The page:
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Research Papers

Void Growth and Coalescence in Porous Plastic Solids With Sigmoidal Hardening

[+] Author and Article Information
Padmeya P. Indurkar

Department of Mechanical Engineering,
National University of Singapore,
Singapore 117576, Singapore;
Visiting Scholar,
Department of Mechanical Engineering,
University of Houston,
Houston, TX 77204
e-mail: padmeya.indurkar@u.nus.edu

Shailendra P. Joshi

Assistant Professor
Department of Mechanical Engineering,
University of Houston,
Houston, TX 77204
e-mail: shailendra@uh.edu

1Corresponding author.

Contributed by the Applied Mechanics Division of ASME for publication in the Journal of Applied Mechanics. Manuscript received December 30, 2018; final manuscript received April 10, 2019; published online June 7, 2019. Assoc. Editor: A. Amine Benzerga.

J. Appl. Mech 86(9), 091001 (Jun 07, 2019) (12 pages) Paper No: JAM-18-1734; doi: 10.1115/1.4043519 History: Received December 30, 2018; Accepted April 10, 2019

This paper presents an analysis of void growth and coalescence in isotropic, elastoplastic materials exhibiting sigmoidal hardening using unit cell calculations and micromechanics-based damage modeling. Axisymmetric finite element unit cell calculations are carried out under tensile loading with constant nominal stress triaxiality conditions. These calculations reveal the characteristic role of material hardening in the evolution of the effective response of the porous solid. The local heterogeneous flow hardening around the void plays an important role, which manifests in the stress–strain response, porosity evolution, void aspect ratio evolution, and the coalescence characteristics that are qualitatively different from those of a conventional power-law hardening porous solid. A homogenization-based damage model based on the micromechanics of void growth and coalescence is presented with two simple, heuristic modifications that account for this effect. The model is calibrated to a small number of unit cell results with initially spherical voids, and its efficacy is demonstrated for a range of porosity fractions, hardening characteristics, and void aspect ratios.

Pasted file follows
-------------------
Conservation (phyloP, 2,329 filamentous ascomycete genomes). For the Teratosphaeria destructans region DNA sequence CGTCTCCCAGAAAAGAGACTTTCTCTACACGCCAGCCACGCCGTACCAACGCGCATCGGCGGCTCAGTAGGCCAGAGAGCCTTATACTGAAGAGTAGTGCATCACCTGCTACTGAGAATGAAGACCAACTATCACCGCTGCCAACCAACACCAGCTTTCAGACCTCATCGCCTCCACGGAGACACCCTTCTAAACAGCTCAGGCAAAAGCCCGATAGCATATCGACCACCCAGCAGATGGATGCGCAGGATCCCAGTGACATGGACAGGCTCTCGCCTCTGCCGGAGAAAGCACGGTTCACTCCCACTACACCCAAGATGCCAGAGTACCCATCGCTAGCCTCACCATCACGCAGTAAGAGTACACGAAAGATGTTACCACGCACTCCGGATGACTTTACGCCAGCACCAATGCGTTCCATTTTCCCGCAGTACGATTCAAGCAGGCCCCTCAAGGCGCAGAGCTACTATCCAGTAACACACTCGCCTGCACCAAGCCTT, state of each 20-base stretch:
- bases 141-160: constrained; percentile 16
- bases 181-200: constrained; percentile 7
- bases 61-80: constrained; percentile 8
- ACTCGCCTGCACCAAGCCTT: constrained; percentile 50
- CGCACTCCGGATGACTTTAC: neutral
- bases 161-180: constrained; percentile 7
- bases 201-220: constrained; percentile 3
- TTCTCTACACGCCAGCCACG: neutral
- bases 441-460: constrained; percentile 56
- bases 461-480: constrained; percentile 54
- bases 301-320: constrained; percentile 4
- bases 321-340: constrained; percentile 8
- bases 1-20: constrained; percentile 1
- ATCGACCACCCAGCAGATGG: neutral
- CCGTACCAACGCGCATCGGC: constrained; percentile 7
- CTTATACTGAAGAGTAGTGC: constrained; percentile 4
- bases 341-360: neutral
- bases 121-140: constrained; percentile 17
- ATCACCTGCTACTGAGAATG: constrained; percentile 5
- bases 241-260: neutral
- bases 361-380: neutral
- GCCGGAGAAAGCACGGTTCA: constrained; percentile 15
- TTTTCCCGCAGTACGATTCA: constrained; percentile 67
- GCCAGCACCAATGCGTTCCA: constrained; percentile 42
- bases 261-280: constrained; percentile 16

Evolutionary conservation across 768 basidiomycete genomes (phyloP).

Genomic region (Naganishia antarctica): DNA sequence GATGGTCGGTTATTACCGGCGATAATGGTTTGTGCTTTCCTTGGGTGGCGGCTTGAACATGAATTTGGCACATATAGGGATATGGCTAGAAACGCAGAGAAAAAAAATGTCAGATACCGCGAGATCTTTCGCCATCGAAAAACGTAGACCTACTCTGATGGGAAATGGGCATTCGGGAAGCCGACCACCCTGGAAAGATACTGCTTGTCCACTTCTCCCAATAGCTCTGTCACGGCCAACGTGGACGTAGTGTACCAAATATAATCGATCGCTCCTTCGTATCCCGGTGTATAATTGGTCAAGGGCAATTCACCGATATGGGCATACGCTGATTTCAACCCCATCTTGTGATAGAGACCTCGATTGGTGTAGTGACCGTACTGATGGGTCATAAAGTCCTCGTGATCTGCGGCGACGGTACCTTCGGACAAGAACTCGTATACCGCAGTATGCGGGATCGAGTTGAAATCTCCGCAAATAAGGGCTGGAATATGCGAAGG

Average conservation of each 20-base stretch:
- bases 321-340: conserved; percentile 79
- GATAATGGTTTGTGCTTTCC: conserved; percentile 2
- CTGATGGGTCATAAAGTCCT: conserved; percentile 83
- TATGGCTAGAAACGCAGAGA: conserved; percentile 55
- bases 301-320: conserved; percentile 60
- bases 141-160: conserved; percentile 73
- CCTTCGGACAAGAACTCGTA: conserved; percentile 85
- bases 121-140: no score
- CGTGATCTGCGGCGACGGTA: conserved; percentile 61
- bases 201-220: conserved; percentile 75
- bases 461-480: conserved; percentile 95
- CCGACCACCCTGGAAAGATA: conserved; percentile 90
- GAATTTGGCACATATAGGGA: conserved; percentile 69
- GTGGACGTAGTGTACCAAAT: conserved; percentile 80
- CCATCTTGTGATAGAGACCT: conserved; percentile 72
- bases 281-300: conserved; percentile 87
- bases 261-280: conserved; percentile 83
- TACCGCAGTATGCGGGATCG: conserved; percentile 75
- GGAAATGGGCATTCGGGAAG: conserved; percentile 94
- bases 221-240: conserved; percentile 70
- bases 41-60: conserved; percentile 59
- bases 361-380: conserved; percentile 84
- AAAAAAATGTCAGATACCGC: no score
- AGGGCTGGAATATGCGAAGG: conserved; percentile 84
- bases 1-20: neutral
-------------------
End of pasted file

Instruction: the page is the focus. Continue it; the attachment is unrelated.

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Figures

Grahic Jump Location
Fig. 1

Canonical scenarios of the two-stage saturation behaviors: (a) fixed σf but varying ɛf and (b) fixed ɛf but varying σf

Grahic Jump Location
Fig. 2

Axisymmetric porous unit cell discretized into a fine FE mesh. The origin of the coordinate system lies at the center of the void with the global coordinate axes (r and z) oriented along bottom and left edges of the RVE, respectively.

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Fig. 3

Macroscopic responses of porous unit cells (f0 = 0.001) at T = 1, 2. Panel (a) ΣeqEeq and (b) f/f0Eeq for different ε̂ values. Panels (c) and (d) show the corresponding responses for different σ̂ values. Here, σi = 10 MPa and ɛi = 0.05 (Eq. (1)). In panels (b) and (d), black solid lines indicate porosity evolution in an elastic-perfect plastic matrix.

Grahic Jump Location
Fig. 4

FE result of the normalized porosity evolution as a function of ɛi, ε̂, and σ̂. W0 = 1, f0 = 0.01, and T = 2. The dashed vertical lines show ɛi values for reference.

Grahic Jump Location
Fig. 5

(a) Porosity evolution at T = 2 in a material with f0 = 0.01, ε̂ = 0.4, ɛi = 0.5, and σ̂ = 14. Inset shows evolution of the ligament parameter χ. Panels (b)–(d) show the stress–strain responses at stages A, B, and C of porosity evolution. The dashed curves represent the average cell response, and the thin solid curves represent the local matrix response. Panels (e)–(g) show the equivalent plastic strain distribution. Note the evolution of the differential flow hardening between the equator (E) and pole (P) regions.

Grahic Jump Location
Fig. 6

(a) Evolution of void shape corresponding to Fig. 5(a) at T = 2. Initially, L0 = Lr0 = Lz0. Panel (b) shows the evolution of the normalized void dimensions along the radial and axial directions with symbols corresponding to two strain levels in (a).

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Fig. 7

Panel (a) shows an aligned spheroidal-voided microstructure with material orthotropy and the lab-frame used. Panel (b) shows typical variation adopted for the scalar invariant h of 𝕙. Inset shows the dependence of hmax on hLS (=hTS).

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Fig. 8

Calibrated CDM responses for σi = 10 MPa, ɛi = 0.05, σ̂ = 9, and f0 = 0.01. Panels (a) and (b), respectively, show the first and second rows in Table 1. Insets in (b) and (d) emphasize the improvement in capturing the evolution of (calibrated) and χ (predicted).

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Fig. 9

Predicted responses of a material with σi = 10 MPa, ɛi = 0.05, and σ̂ = 9. Insets in (b) and (d) show the improvement in the prediction of porosity evolution in comparison to the original KB model.

Grahic Jump Location
Fig. 10

Predicted responses of a material with σi = 10 MPa, ɛi = 0.05, and ε̂ = 0.4. Insets in (b) and (d) show the improvement in the prediction of porosity evolution in comparison to the original KB model.

Grahic Jump Location
Fig. 11

Predicted responses of a material probing void shape effects (σi = 10, ɛi = 0.05, σ̂ = 9, ε̂ = 0.4, f0 = 0.01, and T = 2). Insets in (b), (c), and (d), respectively, show the improved modified , , and χ responses using the modified CDM model.

Tables

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